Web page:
Showing posts from 2015

The Idolatry of Bible Worship

[Know that I do not mean to inspect the idolatry within the Bible, but speak of the sola scriptura within the five solae (others being sola fide, sola gratia, solus Christus, and soli Deo gloria). Photo by Freaktography]

The Church is ossified. I believe that the mass exodus from the church in our contemporary western world is due to this scaling over of the eyes of the Church. Is it not a bony, skeletal, stiff thing compared to its bright cousin, the Spirit Church? And so this is what I label as the Church's successor: the spirit church, the church which casts off the stiff structure of doctrinal worship (ie, worship of doctrine) and replaces this with an experiential, spiritual commune of those willing to put Christ's passion for us over all other things. Over even the Bible, which seems to be the last object left to the Church, the last relic which it clings to with long, sharpened, clinging claws.

But I do not cast the Bible out entirely--only the worship of the Bible. And…

The Religion of Poetry

After some deliberation, when I wondered if I actually meant The Poetry of Religion, I've settled on things as they currently rest. "The Poetry of Religion" would emphasize the endpoint of religion, presumably with its different categorizes of doctrine and spiritual subjectivity, even myth. It states that poetry is a way of seeing religion, a way of describing it, experiencing it. That isn't the way that I think religion works at all. Rather, it is the poetry that we experience, not the religion. It is more correct to say that we form our religions out of poetry, not the poetry from the our religion.

Poetry has, at least within the English-speaking world where I reside, hit upon tough times. Virtually no one reads poetry anymore, other than a few serious practitioners (it is true, though, that many do write poetry but few of them take it so seriously as to study it, revere it, and take it into themselves as mental food). It isn't strange then to conclude that few…

The Fundamentalist's Bible

In the early part of the twentieth century protestantism came up with a declaration of sorts, actually a twelve volume work titled The Fundamentals, the core of which was a statement of beliefs centering around five key positions that have since come to be considered the tenets of fundamentalism (the Christian variety, of course).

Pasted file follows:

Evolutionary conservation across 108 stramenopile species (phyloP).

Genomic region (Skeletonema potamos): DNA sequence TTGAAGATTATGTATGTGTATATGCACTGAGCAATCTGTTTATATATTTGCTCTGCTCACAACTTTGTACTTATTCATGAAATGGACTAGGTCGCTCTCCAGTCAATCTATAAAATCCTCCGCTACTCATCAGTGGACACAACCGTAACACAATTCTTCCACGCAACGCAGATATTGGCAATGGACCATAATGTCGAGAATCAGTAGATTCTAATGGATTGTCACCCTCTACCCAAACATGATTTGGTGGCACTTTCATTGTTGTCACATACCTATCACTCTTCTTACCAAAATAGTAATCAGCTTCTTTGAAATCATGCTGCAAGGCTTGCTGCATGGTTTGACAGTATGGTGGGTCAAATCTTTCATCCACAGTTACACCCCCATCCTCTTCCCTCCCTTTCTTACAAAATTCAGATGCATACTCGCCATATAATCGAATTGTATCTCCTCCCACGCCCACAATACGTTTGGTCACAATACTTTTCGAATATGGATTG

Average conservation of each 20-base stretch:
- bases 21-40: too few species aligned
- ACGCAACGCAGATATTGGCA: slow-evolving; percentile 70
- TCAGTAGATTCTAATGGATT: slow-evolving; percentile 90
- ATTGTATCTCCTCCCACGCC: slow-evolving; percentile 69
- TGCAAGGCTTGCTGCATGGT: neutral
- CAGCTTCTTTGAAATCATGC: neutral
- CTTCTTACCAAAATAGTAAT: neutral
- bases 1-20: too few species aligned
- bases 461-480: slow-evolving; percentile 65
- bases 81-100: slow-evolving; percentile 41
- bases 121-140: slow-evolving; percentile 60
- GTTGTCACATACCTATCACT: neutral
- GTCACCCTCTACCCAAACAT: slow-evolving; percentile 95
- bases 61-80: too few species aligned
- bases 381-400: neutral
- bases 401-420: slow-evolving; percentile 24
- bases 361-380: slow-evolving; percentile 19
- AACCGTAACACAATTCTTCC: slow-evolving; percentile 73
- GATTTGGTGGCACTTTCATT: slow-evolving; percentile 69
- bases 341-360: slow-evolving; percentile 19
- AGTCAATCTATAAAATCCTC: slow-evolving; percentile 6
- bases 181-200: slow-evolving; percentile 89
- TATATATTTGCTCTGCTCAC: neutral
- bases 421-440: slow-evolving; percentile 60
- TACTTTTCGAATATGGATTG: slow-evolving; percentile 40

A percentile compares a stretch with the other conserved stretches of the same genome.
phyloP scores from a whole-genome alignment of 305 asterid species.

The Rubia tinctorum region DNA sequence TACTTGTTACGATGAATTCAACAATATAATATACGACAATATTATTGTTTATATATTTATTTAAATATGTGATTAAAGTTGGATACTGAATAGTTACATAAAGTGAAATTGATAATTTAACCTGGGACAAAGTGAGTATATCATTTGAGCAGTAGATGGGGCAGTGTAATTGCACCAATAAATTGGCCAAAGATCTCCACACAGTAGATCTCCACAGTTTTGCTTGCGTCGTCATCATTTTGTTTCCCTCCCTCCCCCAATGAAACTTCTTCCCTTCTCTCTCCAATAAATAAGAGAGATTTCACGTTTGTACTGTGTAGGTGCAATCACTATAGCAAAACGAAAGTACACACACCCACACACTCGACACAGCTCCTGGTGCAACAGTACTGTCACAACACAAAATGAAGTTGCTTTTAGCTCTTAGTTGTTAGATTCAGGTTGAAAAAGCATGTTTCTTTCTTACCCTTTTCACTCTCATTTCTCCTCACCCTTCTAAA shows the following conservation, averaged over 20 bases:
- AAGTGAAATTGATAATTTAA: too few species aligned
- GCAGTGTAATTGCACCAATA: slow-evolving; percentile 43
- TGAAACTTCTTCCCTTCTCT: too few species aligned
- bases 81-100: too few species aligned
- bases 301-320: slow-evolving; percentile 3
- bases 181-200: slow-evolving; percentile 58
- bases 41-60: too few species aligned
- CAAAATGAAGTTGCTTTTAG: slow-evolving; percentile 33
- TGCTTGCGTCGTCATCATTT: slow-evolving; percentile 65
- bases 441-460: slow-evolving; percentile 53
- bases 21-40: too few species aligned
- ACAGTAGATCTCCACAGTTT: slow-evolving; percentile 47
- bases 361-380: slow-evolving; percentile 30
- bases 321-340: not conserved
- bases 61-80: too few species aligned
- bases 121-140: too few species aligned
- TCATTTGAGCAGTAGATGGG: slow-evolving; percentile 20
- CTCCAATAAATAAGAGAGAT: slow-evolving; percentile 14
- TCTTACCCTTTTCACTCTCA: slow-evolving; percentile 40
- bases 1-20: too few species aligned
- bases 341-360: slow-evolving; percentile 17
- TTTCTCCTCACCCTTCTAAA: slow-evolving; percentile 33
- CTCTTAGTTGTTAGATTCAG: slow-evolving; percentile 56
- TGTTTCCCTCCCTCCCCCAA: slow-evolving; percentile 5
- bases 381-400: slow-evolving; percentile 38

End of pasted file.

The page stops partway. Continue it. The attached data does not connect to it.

These are:

The inerrancy (and literal interpretation) and full authority of the Bible;The virgin birth and full divinity of ChristThe bodily resurrection of the Lord Jesus Christ from the dead;Christ's atonement, through his sacrifice, for our sins;The second coming of Christ.
I am not a fundamentalist Christian, merely a Christian. The five fundamentals have within them either non-rational ideas (point 1) or ideas that may be considered as problematic (points 3-5), agreed upon or not; and disagreement with these five points do not necessarily discard one's allegiance to Christ in the least. It can be debated whether point 2 belongs in either camp.


The Buddha and The Christ

I really wanted to title this The Buddha, The Christ, Anatta, Mindfulness, and the Illusion of Self. Kind of long, though.

The Christian tradition is a long treatise on the saving grace for the individual. Not saying that it is solely that. My guess is that there were plenty of individuals who have practiced a Buddhistic principle within Christianity, but my own ignorance of this history prevents me from elaborating. I doubt that there will be many who would criticize the statement I just made though, that Christians have from the beginning been focused on the saving of the soul, the individual soul, the individual self.

Now, in the Buddhist tradition this is a bit problematic, since the sense of self is called into question. Mindfulness--anatta--achieved through meditation and the noticing of the mind upon thoughts and sensations which then come together in a sense of self, treats the individual "I" as an illusion; the "I" that is put together through sensations a…

Healthcare, Degrees, and Creative Destruction

Health care is expensive, as Steven Brill sometimes writes, because scans, labs, doctors, pills, etc cost too much. As simple as that sounds, it is surprisingly akin to what ails university training in today’s America. Kevin Carey writes in his new book, “The End of College,” that we have astronomical projections of future college costs due to the place that university training occupies in today’s market, that of a monopoly. Want a degree in Bioengineering so that you can get an entry level job at the NIH? Well, you’re likely--very likely--to need a degree at some university, and the more elite (more expensive) the university the better, in order to make yourself stand out from your peers. There is only one place to get a degree: a college. Likewise, in our health care system, there are only certain providers that are able to provide a diagnosis (apart from Google and WebMD). It is likely--highly likely--that a hospital will be involved. Just like in our university model, there is but…